first_imgAnimals, Biodiversity, Birds, Conservation, Deforestation, Dry Forests, Environment, Happy-upbeat Environmental, Land Use Change, New Discovery, New Species, Species Discovery, Tropical Deforestation, Wildlife, Wildlife Conservation Popular in the CommunitySponsoredSponsoredOrangutan found tortured and decapitated prompts Indonesia probeEMGIES17 Jan, 2018We will never know the full extent of what this poor Orangutan went through before he died, the same must be done to this evil perpetrator(s) they don’t deserve the air that they breathe this has truly upset me and I wonder for the future for these wonderful creatures. So called ‘Mankind’ has a lot to answer for we are the only ones ruining this world I prefer animals to humans any day of the week.What makes community ecotourism succeed? In Madagascar, location, location, locationScissors1dOther countries should also learn and try to incorporateWhy you should care about the current wave of mass extinctions (commentary)Processor1 DecAfter all, there is no infinite anything in the whole galaxy!Infinite stupidity, right here on earth.The wildlife trade threatens people and animals alike (commentary)Anchor3dUnfortunately I feel The Chinese have no compassion for any living animal. They are a cruel country that as we knowneatbeverything that moves and do not humanily kill these poor animals and insects. They have no health and safety on their markets and they then contract these diseases. Maybe its karma maybe they should look at the way they live and stop using animals for all there so called remedies. DisgustingConservationists welcome China’s wildlife trade banThobolo27 JanChina has consistently been the worlds worst, “ Face of Evil “ in regards our planets flora and fauna survival. In some ways, this is nature trying to fight back. This ban is great, but the rest of the world just cannot allow it to be temporary, because history has demonstrated that once this coronavirus passes, they will in all likelihood, simply revert to been the planets worst Ecco Terrorists. Let’s simply not allow this to happen! How and why they have been able to degrade this planets iconic species, rape the planets rivers, oceans and forests, with apparent impunity, is just mind boggling! Please no more.Probing rural poachers in Africa: Why do they poach?Carrot3dOne day I feel like animals will be more scarce, and I agree with one of my friends, they said that poaching will take over the world, but I also hope notUpset about Amazon fires last year? Focus on deforestation this year (commentary)Bullhorn4dLies and more leisSponsoredSponsoredCoke is again the biggest culprit behind plastic waste in the PhilippinesGrapes7 NovOnce again the article blames companies for the actions of individuals. It is individuals that buy these products, it is individuals that dispose of them improperly. If we want to change it, we have to change, not just create bad guys to blame.Brazilian response to Bolsonaro policies and Amazon fires growsCar4 SepThank you for this excellent report. I feel overwhelmed by the ecocidal intent of the Bolsonaro government in the name of ‘developing’ their ‘God-given’ resources.U.S. allocates first of $30M in grants for forest conservation in SumatraPlanet4dcarrot hella thick ;)Melting Arctic sea ice may be altering winds, weather at equator: studyleftylarry30 JanThe Arctic sea ice seems to be recovering this winter as per the last 10-12 years, good news.Malaysia has the world’s highest deforestation rate, reveals Google forest mapBone27 Sep, 2018Who you’re trying to fool with selective data revelation?You can’t hide the truth if you show historical deforestation for all countries, especially in Europe from 1800s to this day. WorldBank has a good wholesome data on this.Mass tree planting along India’s Cauvery River has scientists worriedSurendra Nekkanti23 JanHi Mongabay. Good effort trying to be objective in this article. I would like to give a constructive feedback which could help in clearing things up.1. It is mentioned that planting trees in village common lands will have negative affects socially and ecologically. There is no need to even have to agree or disagree with it, because, you also mentioned the fact that Cauvery Calling aims to plant trees only in the private lands of the farmers. So, plantation in the common lands doesn’t come into the picture.2.I don’t see that the ecologists are totally against this project, but just they they have some concerns, mainly in terms of what species of trees will be planted. And because there was no direct communication between the ecologists and Isha Foundation, it was not possible for them to address the concerns. As you seem to have spoken with an Isha spokesperson, if you could connect the concerned parties, it would be great, because I see that the ecologists are genuinely interested in making sure things are done the right way.May we all come together and make things happen.Rare Amazon bush dogs caught on camera in BoliviaCarrot1 Feba very good iniciative to be fallowed by the ranchers all overSponsored Scientists have described a new bird species found only on the island of Alor in eastern Indonesia.The Alor myzomela is easily distinguished from other known members of the Myzomela genus of honeyeater birds thanks to its unique call and paler upper wings.A growing human population on the island is already fragmenting the species’ only known habitat, prompting the researchers to recommend it be considered endangered on the IUCN Red List.The bird’s scientific name, Myzomela prawiradilagae, is a tribute to prominent ornithologist Dewi Malia Prawiradilaga from the Indonesian Institute of Sciences (LIPI). JAKARTA — Scientists have described a new bird species found only on the Indonesian island of Alor, where a growing human population is already encroaching on the bird’s volcanic habitat.The description of Myzomela prawiradilagae — named after prominent ornithologist Dewi Malia Prawiradilaga from the Indonesian Institute of Sciences (LIPI) — is a culmination of field observations by different research groups between 2002 and 2016, according to a paper published in the Journal of Ornithology on Oct. 5.“The presence of an endemic species of Myzomela honeyeater on Alor is of great biogeographic significance,” the authors write.Google Earth images of Indonesia and, inset, Alor Island.The habitat of the Alor myzomela. Image courtesy of Philippe Verbelen.The Alor myzomela is known to inhabit only eucalyptus woodland at elevations above 1,000 meters (3,300 feet) on the island, showing more pronounced differences in ecological preferences and lifestyle than other honeyeaters in the genus. It’s closely related to the crimson-hooded myzomela (M. kuehni) from the nearby island of Wetar, down to the red head, but differs in other physical characteristics and in its calls. These include dusky brown upper wings that are much paler than the black upperwings of other Myzomela species, and a call that researchers have transcribed as “tssip” or “vick.”“The whole team was excited to have scientifically described the new bird species from Alor,” Mohammad Irham, a scientist with LIPI and the lead author of the paper, told Mongabay in an email.He said the team spotted about 20 individuals of the new species during a single observation, but getting a full population estimate for the Alor myzomela will require further research.The field visits were important in collecting a specimen, getting sound recordings and photographs, and characterizing their habitat use, the authors write. They used DNA sequencing to confirm the species is new to science.The Alor myzomela (Myzomela prawiradilagae). Image courtesy of Philippe Verbelen.A population estimate will be critical to assessing any threats to the species. The researchers note that its habitat is undergoing fragmentation by a growing human population on the island, which has prompted them to recommend it be considered endangered on the IUCN Red List.Frank Rheindt, a scientist with the National University of Singapore’s Department of Biological Sciences and co-author of the paper, said most tribes on Alor built their villages on hilltops, from where it was easier to cultivate the surrounding slopes.“The population of these hilltop villages has been steadily increasing with high modern reproduction rates following increasing development,” Rheindt told Mongabay in an email.“Burgeoning human populations will exert ever more pressure on the remaining woodlots in this area,” he added.While the locals have long known of the species, Rheindt said it was a generally small, inconspicuous member of the local birdlife that the villagers didn’t pay much attention to.“Awareness about its existence was a necessary first step to ensure it does not silently go extinct,” he said.In Indonesia, all species in the genus Myzomela are protected under the country’s 1990 Conservation Law and a 1999 government regulation on wildlife.The researchers said the description of the Alor myzomela as the latest species endemic to the island of Alor should elevate the island to the status of an “endemic bird area.”“This status can be a reference for the local government to highlight Alor as an important island for wildlife, especially birds,” Irham said.“The reference hopefully can be a foundation for conservation management there, considering that [species endemic to] small islands have a much higher risk of extinction than big islands, and also for other potential [initiatives] that support the economy, such ecotourism.”The Alor myzomela (Myzomela prawiradilagae). Image courtesy of Philippe Verbelen.Irham, M., Ashari, H., Suparno, Trainor, C. R., Verbelen, P., Wu, M. Y., & Rheindt, F. E. (2019). A new Myzomela honeyeater (Meliphagidae) from the highlands of Alor Island, Indonesia. Journal of Ornithology. doi:10.1007/s10336-019-01722-2FEEDBACK: Use this form to send a message to the author of this post. If you want to post a public comment, you can do that at the bottom of the page.center_img Article published by Basten Gokkonlast_img read more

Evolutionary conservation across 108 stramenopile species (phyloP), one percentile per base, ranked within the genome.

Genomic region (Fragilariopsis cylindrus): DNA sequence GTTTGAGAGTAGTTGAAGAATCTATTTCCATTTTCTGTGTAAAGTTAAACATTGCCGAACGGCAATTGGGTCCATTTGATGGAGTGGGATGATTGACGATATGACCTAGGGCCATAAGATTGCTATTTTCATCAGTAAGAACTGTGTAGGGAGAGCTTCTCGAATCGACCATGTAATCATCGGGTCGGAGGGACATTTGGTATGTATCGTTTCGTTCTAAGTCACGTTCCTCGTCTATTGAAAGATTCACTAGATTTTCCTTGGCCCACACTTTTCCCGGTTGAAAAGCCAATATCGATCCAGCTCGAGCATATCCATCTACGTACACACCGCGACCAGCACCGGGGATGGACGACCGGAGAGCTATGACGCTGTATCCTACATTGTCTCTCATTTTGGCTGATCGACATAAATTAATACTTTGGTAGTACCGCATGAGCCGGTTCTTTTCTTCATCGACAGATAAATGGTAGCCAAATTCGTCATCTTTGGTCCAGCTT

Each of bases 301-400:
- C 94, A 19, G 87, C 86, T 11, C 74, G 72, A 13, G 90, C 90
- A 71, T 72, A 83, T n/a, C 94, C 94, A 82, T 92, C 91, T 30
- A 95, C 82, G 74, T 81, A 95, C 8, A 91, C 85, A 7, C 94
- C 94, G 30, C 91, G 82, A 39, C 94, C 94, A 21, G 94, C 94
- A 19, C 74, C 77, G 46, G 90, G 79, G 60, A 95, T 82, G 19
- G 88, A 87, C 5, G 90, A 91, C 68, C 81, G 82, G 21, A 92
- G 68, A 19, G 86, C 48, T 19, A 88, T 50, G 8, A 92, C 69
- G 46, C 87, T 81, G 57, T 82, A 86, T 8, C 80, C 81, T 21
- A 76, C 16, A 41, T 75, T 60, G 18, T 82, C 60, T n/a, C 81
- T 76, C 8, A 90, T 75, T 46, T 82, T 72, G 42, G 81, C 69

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Lift-off for first African vulture safe zones